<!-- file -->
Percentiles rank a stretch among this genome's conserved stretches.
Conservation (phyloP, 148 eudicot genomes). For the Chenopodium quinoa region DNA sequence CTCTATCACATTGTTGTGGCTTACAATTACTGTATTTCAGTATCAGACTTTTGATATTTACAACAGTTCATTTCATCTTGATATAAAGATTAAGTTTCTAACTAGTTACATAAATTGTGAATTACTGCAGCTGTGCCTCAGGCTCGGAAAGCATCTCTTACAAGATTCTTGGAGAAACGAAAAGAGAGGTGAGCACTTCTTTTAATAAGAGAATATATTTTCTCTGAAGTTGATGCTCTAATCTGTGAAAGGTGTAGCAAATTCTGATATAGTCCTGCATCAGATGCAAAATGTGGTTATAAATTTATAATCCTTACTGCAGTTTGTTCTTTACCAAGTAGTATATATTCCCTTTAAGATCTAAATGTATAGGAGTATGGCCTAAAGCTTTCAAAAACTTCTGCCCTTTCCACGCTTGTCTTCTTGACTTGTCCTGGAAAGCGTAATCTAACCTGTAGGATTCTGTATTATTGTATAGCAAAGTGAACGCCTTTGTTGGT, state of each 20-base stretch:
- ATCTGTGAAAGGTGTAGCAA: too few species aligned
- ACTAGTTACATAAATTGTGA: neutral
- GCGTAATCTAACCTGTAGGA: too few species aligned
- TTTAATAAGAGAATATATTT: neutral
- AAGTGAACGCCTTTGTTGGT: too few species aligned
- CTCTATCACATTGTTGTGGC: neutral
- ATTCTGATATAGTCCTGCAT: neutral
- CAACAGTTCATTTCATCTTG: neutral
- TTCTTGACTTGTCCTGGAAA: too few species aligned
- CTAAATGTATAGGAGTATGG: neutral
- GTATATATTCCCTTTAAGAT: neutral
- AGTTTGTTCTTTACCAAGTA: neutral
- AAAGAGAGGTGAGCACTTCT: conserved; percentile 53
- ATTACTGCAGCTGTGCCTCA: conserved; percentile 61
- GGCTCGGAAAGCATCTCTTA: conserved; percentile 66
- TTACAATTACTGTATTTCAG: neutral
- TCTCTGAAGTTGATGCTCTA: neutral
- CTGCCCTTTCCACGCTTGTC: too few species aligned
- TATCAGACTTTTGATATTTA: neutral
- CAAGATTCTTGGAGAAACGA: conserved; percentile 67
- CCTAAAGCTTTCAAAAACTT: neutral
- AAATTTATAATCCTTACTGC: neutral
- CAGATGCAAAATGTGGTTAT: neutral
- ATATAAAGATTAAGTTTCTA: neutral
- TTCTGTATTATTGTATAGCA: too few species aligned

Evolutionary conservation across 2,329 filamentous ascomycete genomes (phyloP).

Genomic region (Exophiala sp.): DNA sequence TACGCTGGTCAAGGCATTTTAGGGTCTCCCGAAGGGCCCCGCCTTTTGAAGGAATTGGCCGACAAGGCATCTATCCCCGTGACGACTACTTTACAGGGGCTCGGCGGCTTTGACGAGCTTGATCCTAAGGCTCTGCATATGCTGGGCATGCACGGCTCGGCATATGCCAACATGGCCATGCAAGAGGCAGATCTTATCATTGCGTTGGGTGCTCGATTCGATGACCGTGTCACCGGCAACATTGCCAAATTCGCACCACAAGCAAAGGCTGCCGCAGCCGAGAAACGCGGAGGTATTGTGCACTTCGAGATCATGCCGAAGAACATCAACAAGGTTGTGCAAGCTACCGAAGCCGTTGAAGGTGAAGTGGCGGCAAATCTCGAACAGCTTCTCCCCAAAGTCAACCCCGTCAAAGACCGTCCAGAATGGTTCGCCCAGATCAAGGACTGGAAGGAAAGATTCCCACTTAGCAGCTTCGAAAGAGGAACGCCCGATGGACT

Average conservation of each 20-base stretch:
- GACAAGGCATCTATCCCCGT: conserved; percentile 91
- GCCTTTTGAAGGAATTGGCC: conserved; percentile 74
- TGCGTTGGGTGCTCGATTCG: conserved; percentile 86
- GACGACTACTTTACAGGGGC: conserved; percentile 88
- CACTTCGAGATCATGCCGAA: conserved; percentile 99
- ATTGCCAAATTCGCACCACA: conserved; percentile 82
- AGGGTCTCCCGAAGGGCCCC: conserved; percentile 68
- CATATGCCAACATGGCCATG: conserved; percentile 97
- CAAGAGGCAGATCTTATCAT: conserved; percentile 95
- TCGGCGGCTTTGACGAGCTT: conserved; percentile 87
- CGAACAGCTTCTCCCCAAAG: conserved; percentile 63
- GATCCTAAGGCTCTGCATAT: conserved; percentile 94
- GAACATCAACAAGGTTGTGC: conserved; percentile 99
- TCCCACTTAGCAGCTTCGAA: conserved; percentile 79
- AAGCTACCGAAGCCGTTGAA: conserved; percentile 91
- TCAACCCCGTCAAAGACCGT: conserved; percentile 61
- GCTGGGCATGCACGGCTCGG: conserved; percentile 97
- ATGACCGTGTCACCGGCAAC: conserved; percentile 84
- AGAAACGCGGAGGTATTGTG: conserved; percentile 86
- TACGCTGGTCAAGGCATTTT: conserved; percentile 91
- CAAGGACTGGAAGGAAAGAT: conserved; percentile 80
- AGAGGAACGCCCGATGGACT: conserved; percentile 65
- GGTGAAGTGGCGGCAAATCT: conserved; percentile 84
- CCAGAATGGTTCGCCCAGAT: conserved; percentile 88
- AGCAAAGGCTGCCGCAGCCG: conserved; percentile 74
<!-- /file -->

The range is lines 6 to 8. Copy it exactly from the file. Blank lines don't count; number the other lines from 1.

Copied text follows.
- TTTAATAAGAGAATATATTT: neutral
- AAGTGAACGCCTTTGTTGGT: too few species aligned
- CTCTATCACATTGTTGTGGC: neutral